I am convinced ASL was not designed for games as large as the 18 board monster Ambeleve. The system works well up to games even half this size but the logistics become overwhelming past that. And while our monster scenario breaks down into six to twelve sub scenarios, again the sheer bookkeeping slows everything down. But we would be a bunch of girlie-men if we let this stop us. As a result, there are modifications we have made or evolved to help the game along. Later as time permits a more detailed explanation will be added, so check back often to see updates.
Most of these modifications are house rules and have been discussed clearly ahead of time. We allow rule changes during the game but again, some form of clear understanding must be made prior to implementing it. For example, we started the game under the original ASL rules since only one person of the five had any of the updates. We agreed to move to the new rules on turn 11 allowing them for players to familiarize themselves with any changes.
* IIFT. A wonderful addition to ASL. You get the benefit of each additional point and reduces the traditional factor fusing time. You people need to pull your heads out of your algorithms and use this gift.
* All die rolls have to be made in our glass containers. We use Pyrex measuring cups. We like the way the dice bounce around. Doyle occasionally uses a glass jar with a lid. That way he can just shake the jar and the dice don't go flying around.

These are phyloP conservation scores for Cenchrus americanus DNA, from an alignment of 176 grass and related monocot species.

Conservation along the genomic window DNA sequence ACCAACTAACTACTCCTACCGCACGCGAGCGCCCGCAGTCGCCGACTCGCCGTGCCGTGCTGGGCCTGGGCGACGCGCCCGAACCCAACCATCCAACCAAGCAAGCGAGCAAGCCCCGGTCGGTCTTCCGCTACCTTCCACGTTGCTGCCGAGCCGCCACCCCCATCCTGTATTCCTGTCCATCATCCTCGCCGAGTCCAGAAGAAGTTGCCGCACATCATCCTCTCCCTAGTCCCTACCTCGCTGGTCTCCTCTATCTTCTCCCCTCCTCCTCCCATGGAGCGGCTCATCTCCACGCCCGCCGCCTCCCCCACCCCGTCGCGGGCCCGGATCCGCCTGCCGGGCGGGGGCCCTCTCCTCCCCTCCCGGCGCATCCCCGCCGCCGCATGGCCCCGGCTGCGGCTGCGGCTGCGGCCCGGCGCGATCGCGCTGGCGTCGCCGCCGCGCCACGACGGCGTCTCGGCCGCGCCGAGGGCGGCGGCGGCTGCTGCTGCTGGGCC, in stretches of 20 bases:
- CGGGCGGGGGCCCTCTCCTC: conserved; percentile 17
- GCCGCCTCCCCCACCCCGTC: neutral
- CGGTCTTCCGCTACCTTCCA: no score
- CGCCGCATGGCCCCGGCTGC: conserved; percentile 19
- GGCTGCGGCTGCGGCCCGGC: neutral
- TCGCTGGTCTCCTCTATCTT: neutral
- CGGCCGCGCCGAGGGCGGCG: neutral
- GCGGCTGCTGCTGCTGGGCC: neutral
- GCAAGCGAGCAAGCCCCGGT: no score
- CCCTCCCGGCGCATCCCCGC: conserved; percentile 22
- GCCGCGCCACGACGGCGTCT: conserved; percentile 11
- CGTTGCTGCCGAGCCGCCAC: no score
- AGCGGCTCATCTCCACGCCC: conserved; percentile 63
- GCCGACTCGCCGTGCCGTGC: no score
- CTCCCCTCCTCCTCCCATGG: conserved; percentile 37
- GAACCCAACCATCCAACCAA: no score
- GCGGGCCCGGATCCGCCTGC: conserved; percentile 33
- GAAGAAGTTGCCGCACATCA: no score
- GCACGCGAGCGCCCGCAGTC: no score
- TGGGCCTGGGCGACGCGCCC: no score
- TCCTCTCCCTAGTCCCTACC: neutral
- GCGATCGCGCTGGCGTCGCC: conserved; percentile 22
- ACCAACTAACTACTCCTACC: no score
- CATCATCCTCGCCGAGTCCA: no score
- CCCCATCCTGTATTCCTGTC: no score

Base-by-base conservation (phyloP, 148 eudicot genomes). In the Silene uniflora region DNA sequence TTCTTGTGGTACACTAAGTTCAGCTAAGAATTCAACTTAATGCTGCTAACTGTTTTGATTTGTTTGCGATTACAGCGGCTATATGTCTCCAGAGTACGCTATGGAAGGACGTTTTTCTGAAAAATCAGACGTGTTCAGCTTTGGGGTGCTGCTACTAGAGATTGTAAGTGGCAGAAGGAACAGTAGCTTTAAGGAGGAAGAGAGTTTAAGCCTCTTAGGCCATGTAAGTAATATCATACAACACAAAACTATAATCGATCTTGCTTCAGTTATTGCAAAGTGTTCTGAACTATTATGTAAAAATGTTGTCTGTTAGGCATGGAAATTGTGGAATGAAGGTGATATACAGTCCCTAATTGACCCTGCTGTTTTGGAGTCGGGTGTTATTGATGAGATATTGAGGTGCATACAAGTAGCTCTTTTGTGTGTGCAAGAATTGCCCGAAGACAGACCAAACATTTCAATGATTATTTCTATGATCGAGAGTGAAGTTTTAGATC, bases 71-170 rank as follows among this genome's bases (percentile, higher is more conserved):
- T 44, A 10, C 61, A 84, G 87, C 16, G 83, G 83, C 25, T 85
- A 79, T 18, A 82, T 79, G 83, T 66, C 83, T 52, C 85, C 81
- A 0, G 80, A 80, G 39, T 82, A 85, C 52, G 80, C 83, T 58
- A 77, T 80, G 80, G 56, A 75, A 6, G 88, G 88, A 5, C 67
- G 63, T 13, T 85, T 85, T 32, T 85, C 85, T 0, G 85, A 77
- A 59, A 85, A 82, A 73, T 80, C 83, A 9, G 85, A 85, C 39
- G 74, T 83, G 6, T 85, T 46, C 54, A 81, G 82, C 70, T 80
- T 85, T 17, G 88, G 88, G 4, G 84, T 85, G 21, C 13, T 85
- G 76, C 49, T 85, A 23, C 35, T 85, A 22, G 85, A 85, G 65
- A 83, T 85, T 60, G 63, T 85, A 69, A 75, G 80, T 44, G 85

* If one die has to be rerolled (e.g., bounces out of the jar), the other has to be rerolled too.
* Dice have to agreed on ahead of time and all dice are available to all players for any particular roll.
* We have replaced all the Acquired Markers with square card stock equivalents so we can write which fired. When several stacks have five acquired markers on it, it becomes a difficult to determine just which units own them. Also, we never remember to remove the Acquisition when the firing unit moves.
* Instead of Prep fire markers, we use orange Europa counters, just because there are more of them and they are easier to see. Tanks generally get two markers: a face-up orange one indicates the MA has fired and a face-down means the MGs are used. Use the second counter when both have been expended. There are some situations that one MG is used and another is not. We just remember this on a per case basis.
* Similarly, blue Europa counters means the unit has moved. With over 600 combat units and turns spanning several sessions, this kind of explicit marking is needed. Over time, this practice is the most endearing and I am starting to use it in other scenarios. It helps you remember which units have already moved. Even in small games, both players tend to forget occasionally. While the markers can come off of the infantry after movement, we leave them on vehicles to remind us which ones moved for the advance fire phase.